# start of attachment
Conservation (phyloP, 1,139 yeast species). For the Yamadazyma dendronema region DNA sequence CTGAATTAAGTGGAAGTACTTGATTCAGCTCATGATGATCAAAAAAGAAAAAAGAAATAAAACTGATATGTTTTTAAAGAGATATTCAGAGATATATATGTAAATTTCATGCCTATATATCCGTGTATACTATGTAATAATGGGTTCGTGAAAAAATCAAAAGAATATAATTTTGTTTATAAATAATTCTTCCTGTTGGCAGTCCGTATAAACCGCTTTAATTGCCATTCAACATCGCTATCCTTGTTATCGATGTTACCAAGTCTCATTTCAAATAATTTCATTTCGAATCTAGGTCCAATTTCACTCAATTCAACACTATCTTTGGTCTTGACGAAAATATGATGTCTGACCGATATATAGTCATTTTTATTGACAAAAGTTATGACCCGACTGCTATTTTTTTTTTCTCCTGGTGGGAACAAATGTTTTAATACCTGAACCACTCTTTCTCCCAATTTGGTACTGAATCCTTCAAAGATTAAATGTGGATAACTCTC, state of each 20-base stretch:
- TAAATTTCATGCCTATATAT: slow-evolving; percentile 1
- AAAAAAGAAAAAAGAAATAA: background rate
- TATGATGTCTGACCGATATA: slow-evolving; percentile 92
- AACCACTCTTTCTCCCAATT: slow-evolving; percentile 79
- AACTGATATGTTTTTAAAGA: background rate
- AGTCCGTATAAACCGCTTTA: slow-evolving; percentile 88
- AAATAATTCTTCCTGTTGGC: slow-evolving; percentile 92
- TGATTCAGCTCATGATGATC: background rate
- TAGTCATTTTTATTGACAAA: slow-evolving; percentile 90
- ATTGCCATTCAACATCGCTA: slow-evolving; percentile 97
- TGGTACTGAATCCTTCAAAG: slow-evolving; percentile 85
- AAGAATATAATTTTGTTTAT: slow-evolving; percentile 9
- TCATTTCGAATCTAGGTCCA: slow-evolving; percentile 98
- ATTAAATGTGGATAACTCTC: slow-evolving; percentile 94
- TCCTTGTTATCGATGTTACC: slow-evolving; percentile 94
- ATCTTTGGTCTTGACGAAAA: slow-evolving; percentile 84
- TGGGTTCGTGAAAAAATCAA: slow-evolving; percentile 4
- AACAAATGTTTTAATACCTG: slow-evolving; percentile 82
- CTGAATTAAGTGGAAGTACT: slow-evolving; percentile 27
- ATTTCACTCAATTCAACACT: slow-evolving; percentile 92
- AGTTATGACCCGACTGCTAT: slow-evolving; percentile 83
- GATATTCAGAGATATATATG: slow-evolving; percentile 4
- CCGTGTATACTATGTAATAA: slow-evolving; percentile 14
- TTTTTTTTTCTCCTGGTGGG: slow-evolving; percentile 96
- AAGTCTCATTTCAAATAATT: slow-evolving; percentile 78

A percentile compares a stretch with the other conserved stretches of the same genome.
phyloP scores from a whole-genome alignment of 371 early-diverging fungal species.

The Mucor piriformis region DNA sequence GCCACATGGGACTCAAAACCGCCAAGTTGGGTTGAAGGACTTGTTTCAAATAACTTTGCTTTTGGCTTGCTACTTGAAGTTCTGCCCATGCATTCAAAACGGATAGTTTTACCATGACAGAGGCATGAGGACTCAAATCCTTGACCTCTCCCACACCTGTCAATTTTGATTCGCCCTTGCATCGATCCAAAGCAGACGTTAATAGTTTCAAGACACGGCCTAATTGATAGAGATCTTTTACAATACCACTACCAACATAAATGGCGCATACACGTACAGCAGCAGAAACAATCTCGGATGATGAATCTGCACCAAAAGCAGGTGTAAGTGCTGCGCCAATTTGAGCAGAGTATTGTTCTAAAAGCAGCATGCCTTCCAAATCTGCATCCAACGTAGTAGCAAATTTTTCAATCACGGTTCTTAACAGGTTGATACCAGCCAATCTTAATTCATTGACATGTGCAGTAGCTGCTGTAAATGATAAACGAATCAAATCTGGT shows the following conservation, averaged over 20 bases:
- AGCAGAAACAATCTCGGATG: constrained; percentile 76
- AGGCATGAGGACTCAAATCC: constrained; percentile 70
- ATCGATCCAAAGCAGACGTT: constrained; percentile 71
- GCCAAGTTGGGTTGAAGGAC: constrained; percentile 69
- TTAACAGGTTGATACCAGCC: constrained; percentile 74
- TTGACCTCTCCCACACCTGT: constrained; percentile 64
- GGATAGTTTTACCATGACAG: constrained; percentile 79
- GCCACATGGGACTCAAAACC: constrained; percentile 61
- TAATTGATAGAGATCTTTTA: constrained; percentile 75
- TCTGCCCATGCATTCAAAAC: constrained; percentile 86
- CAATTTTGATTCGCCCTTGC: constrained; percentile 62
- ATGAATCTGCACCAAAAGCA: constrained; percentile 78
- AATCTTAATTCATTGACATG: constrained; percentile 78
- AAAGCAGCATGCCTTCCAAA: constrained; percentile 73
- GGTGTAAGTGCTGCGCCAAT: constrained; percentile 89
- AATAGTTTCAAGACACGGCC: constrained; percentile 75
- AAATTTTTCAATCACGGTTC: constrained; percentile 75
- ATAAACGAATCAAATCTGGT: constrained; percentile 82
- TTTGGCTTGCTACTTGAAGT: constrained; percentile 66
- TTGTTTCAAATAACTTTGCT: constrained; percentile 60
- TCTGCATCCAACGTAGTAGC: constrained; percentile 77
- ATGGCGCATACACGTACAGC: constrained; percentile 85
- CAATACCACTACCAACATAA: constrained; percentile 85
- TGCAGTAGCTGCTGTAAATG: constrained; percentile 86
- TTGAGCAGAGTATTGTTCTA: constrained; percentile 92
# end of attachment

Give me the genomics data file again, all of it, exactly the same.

Conservation (phyloP, 1,139 yeast species). For the Yamadazyma dendronema region DNA sequence CTGAATTAAGTGGAAGTACTTGATTCAGCTCATGATGATCAAAAAAGAAAAAAGAAATAAAACTGATATGTTTTTAAAGAGATATTCAGAGATATATATGTAAATTTCATGCCTATATATCCGTGTATACTATGTAATAATGGGTTCGTGAAAAAATCAAAAGAATATAATTTTGTTTATAAATAATTCTTCCTGTTGGCAGTCCGTATAAACCGCTTTAATTGCCATTCAACATCGCTATCCTTGTTATCGATGTTACCAAGTCTCATTTCAAATAATTTCATTTCGAATCTAGGTCCAATTTCACTCAATTCAACACTATCTTTGGTCTTGACGAAAATATGATGTCTGACCGATATATAGTCATTTTTATTGACAAAAGTTATGACCCGACTGCTATTTTTTTTTTCTCCTGGTGGGAACAAATGTTTTAATACCTGAACCACTCTTTCTCCCAATTTGGTACTGAATCCTTCAAAGATTAAATGTGGATAACTCTC, state of each 20-base stretch:
- TAAATTTCATGCCTATATAT: slow-evolving; percentile 1
- AAAAAAGAAAAAAGAAATAA: background rate
- TATGATGTCTGACCGATATA: slow-evolving; percentile 92
- AACCACTCTTTCTCCCAATT: slow-evolving; percentile 79
- AACTGATATGTTTTTAAAGA: background rate
- AGTCCGTATAAACCGCTTTA: slow-evolving; percentile 88
- AAATAATTCTTCCTGTTGGC: slow-evolving; percentile 92
- TGATTCAGCTCATGATGATC: background rate
- TAGTCATTTTTATTGACAAA: slow-evolving; percentile 90
- ATTGCCATTCAACATCGCTA: slow-evolving; percentile 97
- TGGTACTGAATCCTTCAAAG: slow-evolving; percentile 85
- AAGAATATAATTTTGTTTAT: slow-evolving; percentile 9
- TCATTTCGAATCTAGGTCCA: slow-evolving; percentile 98
- ATTAAATGTGGATAACTCTC: slow-evolving; percentile 94
- TCCTTGTTATCGATGTTACC: slow-evolving; percentile 94
- ATCTTTGGTCTTGACGAAAA: slow-evolving; percentile 84
- TGGGTTCGTGAAAAAATCAA: slow-evolving; percentile 4
- AACAAATGTTTTAATACCTG: slow-evolving; percentile 82
- CTGAATTAAGTGGAAGTACT: slow-evolving; percentile 27
- ATTTCACTCAATTCAACACT: slow-evolving; percentile 92
- AGTTATGACCCGACTGCTAT: slow-evolving; percentile 83
- GATATTCAGAGATATATATG: slow-evolving; percentile 4
- CCGTGTATACTATGTAATAA: slow-evolving; percentile 14
- TTTTTTTTTCTCCTGGTGGG: slow-evolving; percentile 96
- AAGTCTCATTTCAAATAATT: slow-evolving; percentile 78

A percentile compares a stretch with the other conserved stretches of the same genome.
phyloP scores from a whole-genome alignment of 371 early-diverging fungal species.

The Mucor piriformis region DNA sequence GCCACATGGGACTCAAAACCGCCAAGTTGGGTTGAAGGACTTGTTTCAAATAACTTTGCTTTTGGCTTGCTACTTGAAGTTCTGCCCATGCATTCAAAACGGATAGTTTTACCATGACAGAGGCATGAGGACTCAAATCCTTGACCTCTCCCACACCTGTCAATTTTGATTCGCCCTTGCATCGATCCAAAGCAGACGTTAATAGTTTCAAGACACGGCCTAATTGATAGAGATCTTTTACAATACCACTACCAACATAAATGGCGCATACACGTACAGCAGCAGAAACAATCTCGGATGATGAATCTGCACCAAAAGCAGGTGTAAGTGCTGCGCCAATTTGAGCAGAGTATTGTTCTAAAAGCAGCATGCCTTCCAAATCTGCATCCAACGTAGTAGCAAATTTTTCAATCACGGTTCTTAACAGGTTGATACCAGCCAATCTTAATTCATTGACATGTGCAGTAGCTGCTGTAAATGATAAACGAATCAAATCTGGT shows the following conservation, averaged over 20 bases:
- AGCAGAAACAATCTCGGATG: constrained; percentile 76
- AGGCATGAGGACTCAAATCC: constrained; percentile 70
- ATCGATCCAAAGCAGACGTT: constrained; percentile 71
- GCCAAGTTGGGTTGAAGGAC: constrained; percentile 69
- TTAACAGGTTGATACCAGCC: constrained; percentile 74
- TTGACCTCTCCCACACCTGT: constrained; percentile 64
- GGATAGTTTTACCATGACAG: constrained; percentile 79
- GCCACATGGGACTCAAAACC: constrained; percentile 61
- TAATTGATAGAGATCTTTTA: constrained; percentile 75
- TCTGCCCATGCATTCAAAAC: constrained; percentile 86
- CAATTTTGATTCGCCCTTGC: constrained; percentile 62
- ATGAATCTGCACCAAAAGCA: constrained; percentile 78
- AATCTTAATTCATTGACATG: constrained; percentile 78
- AAAGCAGCATGCCTTCCAAA: constrained; percentile 73
- GGTGTAAGTGCTGCGCCAAT: constrained; percentile 89
- AATAGTTTCAAGACACGGCC: constrained; percentile 75
- AAATTTTTCAATCACGGTTC: constrained; percentile 75
- ATAAACGAATCAAATCTGGT: constrained; percentile 82
- TTTGGCTTGCTACTTGAAGT: constrained; percentile 66
- TTGTTTCAAATAACTTTGCT: constrained; percentile 60
- TCTGCATCCAACGTAGTAGC: constrained; percentile 77
- ATGGCGCATACACGTACAGC: constrained; percentile 85
- CAATACCACTACCAACATAA: constrained; percentile 85
- TGCAGTAGCTGCTGTAAATG: constrained; percentile 86
- TTGAGCAGAGTATTGTTCTA: constrained; percentile 92